“Google has demonstrated an ability to out-maneuver government regulators repeatedly and ride roughshod over the privacy rights of consumers. Google continues to be disingenuous about its practices,” says John Simpson, privacy project director at US organization Consumer Watchdog.
Consumer Watchdog has criticized the U.S. Federal Trade Commission’s proposed $22.5-million fine that Google might pay in connection with privacy settings on Apple’s Safari browser.
A deal that calls for Google to pay a $22.5 million civil penalty for tracking Safari users should be rejected, Consumer Watchdog argues in new court papers. “The proposed settlement is markedly unusual and deficient,” the organization says in papers filed on Friday with U.S. District Court Judge Susan Illston in San Francisco.
SAN FRANCISCO – The Federal Trade Commission’s proposed $22.5 million settlement with Google for hacking past privacy settings on Apple’s Safari browser fails to include a permanent injunction against violating its “Buzz” Consent Decree with the Commission, one of three reasons it be should be rejected, Consumer Watchdog said today.
Google never admitted it violated any FTC regulations, although it did agree to pay the fine. The group ConsumerWatchdog.org criticized the settlement because it felt the fine wasn’t large enough, and because Google never had to admit it did anything wrong. John Simpson, director of the privacy project at ConsumerWatchdog.org said, “This is letting Google buy its way out of trouble.”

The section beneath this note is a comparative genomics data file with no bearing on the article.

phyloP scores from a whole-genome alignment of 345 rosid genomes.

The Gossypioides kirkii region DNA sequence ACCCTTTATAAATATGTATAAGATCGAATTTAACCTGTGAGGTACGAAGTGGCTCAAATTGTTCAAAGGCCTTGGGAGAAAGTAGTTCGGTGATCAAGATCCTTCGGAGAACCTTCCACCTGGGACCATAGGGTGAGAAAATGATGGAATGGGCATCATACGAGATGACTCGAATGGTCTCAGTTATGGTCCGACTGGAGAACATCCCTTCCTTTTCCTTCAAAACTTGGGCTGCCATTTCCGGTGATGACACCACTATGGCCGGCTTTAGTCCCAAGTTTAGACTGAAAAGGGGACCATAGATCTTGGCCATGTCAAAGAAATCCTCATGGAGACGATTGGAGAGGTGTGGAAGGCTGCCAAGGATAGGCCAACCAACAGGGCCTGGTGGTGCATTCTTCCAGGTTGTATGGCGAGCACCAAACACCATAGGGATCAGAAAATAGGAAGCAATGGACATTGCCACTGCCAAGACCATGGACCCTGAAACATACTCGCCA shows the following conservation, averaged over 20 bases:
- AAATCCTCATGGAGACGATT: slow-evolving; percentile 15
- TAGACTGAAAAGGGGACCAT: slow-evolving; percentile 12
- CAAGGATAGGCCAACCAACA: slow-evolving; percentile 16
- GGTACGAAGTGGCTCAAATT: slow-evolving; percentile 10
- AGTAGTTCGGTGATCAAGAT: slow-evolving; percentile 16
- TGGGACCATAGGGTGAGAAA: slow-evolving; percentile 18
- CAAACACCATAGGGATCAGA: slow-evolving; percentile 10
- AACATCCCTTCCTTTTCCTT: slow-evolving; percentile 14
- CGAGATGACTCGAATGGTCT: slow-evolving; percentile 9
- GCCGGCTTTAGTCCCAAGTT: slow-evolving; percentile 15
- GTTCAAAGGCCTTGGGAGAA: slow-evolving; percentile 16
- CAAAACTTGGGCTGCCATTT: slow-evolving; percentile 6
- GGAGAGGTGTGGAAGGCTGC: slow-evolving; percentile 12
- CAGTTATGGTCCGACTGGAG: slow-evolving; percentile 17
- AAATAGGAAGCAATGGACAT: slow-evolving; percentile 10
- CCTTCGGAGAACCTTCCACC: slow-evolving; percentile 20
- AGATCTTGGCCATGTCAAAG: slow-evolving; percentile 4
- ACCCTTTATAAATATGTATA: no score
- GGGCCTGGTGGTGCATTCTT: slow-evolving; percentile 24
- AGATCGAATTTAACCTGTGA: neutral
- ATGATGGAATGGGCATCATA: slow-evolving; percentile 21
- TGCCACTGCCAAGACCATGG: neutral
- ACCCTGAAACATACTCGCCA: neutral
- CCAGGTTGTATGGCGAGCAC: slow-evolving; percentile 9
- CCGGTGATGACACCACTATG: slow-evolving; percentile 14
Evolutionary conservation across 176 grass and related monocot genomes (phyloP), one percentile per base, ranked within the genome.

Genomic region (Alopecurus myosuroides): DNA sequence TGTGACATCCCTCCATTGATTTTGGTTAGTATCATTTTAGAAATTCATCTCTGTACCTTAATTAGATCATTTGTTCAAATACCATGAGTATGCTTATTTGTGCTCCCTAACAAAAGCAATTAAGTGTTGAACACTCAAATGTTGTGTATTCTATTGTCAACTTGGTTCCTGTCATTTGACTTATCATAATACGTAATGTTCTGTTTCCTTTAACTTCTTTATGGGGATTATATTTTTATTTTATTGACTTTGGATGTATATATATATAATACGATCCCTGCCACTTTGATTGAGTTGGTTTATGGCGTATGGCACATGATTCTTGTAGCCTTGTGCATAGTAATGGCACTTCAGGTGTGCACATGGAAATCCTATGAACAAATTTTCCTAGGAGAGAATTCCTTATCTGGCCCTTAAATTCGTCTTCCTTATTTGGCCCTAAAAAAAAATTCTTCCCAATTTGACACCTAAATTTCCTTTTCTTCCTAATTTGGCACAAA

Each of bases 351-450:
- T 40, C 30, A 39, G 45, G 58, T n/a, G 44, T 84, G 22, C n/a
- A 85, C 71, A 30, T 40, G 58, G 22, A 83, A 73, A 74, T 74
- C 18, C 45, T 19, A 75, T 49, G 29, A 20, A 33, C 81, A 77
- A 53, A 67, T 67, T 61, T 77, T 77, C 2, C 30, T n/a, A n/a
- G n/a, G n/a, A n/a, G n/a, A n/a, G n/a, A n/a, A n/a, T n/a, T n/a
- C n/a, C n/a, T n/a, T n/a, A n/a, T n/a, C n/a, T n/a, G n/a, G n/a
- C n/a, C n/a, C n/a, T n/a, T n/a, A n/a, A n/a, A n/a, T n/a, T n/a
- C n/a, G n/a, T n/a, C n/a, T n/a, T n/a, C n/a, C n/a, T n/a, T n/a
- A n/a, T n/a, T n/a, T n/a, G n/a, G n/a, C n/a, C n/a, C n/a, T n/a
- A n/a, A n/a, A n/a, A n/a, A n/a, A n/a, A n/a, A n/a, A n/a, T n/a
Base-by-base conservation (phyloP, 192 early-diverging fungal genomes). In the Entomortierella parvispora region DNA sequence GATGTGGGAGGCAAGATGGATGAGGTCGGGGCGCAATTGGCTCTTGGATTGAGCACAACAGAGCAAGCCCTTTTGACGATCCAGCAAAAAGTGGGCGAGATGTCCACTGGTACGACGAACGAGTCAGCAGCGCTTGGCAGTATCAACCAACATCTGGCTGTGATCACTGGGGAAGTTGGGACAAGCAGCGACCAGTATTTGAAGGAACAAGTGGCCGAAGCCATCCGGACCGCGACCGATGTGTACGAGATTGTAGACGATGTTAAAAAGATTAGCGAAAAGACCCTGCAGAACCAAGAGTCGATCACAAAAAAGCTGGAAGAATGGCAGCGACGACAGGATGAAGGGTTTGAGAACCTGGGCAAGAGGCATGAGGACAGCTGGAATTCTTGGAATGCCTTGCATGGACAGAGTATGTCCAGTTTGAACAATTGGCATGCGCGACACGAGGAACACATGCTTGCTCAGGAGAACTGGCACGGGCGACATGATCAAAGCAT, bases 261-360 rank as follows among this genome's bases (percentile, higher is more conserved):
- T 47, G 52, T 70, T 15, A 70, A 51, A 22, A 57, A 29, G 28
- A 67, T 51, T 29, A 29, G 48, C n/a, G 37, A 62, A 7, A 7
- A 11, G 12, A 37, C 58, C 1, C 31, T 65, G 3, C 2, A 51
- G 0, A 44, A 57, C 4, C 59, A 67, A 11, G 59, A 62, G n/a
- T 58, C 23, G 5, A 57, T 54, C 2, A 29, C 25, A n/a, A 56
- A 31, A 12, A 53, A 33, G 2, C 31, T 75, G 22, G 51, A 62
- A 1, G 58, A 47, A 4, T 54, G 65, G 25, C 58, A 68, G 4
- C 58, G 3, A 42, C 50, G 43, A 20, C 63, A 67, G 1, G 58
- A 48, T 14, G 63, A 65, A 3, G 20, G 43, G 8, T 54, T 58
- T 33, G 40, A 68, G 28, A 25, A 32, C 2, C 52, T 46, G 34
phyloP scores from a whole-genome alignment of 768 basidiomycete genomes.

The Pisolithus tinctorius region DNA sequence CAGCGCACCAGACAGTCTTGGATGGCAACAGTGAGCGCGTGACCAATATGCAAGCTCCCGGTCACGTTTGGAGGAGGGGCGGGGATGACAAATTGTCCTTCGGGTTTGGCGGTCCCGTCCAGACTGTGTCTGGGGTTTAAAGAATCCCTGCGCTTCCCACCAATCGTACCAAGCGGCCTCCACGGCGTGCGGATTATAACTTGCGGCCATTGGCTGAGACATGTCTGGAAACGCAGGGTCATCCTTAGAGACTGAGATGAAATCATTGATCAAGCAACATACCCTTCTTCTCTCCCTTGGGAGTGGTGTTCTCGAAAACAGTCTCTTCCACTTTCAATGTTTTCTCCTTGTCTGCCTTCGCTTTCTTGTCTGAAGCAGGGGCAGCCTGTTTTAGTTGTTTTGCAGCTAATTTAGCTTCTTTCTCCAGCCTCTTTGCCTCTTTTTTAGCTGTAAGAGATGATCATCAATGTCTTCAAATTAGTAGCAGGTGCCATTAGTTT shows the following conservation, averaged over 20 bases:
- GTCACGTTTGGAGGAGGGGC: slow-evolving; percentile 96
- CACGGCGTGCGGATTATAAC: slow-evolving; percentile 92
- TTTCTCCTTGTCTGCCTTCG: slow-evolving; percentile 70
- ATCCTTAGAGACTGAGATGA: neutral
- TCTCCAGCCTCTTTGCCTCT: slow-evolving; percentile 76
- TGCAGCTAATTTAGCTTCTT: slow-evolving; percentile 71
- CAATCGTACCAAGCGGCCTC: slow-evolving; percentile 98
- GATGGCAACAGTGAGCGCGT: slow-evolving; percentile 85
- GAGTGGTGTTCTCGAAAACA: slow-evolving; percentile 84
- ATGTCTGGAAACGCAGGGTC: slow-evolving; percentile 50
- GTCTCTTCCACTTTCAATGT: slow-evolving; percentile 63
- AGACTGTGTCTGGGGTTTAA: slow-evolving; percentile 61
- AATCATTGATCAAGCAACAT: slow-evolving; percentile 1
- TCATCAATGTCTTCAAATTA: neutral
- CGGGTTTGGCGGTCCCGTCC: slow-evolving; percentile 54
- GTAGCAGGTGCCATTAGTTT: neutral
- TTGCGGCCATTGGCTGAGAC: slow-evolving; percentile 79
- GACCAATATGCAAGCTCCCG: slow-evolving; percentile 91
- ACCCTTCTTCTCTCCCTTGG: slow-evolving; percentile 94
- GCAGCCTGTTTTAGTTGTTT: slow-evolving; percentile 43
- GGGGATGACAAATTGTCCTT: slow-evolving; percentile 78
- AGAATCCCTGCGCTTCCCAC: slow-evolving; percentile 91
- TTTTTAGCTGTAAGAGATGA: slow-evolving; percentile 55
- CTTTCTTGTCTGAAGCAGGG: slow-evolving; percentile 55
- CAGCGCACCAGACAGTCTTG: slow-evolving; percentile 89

“It hasn’t been clear yet exactly what it means,” says Consumer Watchdog consumer advocate John Simpson. “The advertising industry, I think, would have it mean that they’re not going to target you with behavioral-based advertising. Many of us who are concerned about privacy understand that if you send a Do Not Track message, then your data should not be collected [at all].”
John Simpson is a former executive editor at Tribune Media and deputy editor of USA Today, now heading up Consumer Watchdog’s Inside Google project that focuses on the company’s dominance over the Internet. “We are not Google’s customers,” says Simpson. “We’re Google’s product. We use their services, that are now all combined, creating a digital dossier on us that becomes the real product offered to advertisers.”
A federal judge has allowed a public interest group to challenge a $22.5 million fine Google agreed to pay earlier this month to settle allegations that it violated a consent decree it reached last year with the Federal Trade Commission related to violations of its privacy policies.
A public interest group won the right to oppose a $22.5 million consumer lawsuit settlement between the U.S. Federal Trade Commission and Google Inc. over a privacy breach of Apple Inc.’s Safari browser.
Opposition to Google’s $22.5m privacy blunder settlement with the US Federal Trade Commission is heating up: lobby group Consumer Watchdog confirmed today it has won the right to file a brief against the deal.
A federal judge returned with a brief order on Tuesday that allows Consumer Watchdog to oppose Google’s $22.5 million settlement with the Federal Trade Commission.
A judge has allowed privacy group Consumer Watchdog to move forward with an effort to oppose a US$22.5 million privacy settlement between Google and the U.S. Federal Trade Commission.
Consumer Watchdog has won the right to oppose the Federal Trade Commission’s $22.5 billion challenge to a settlement with Google on privacy matters, the group said Wednesday.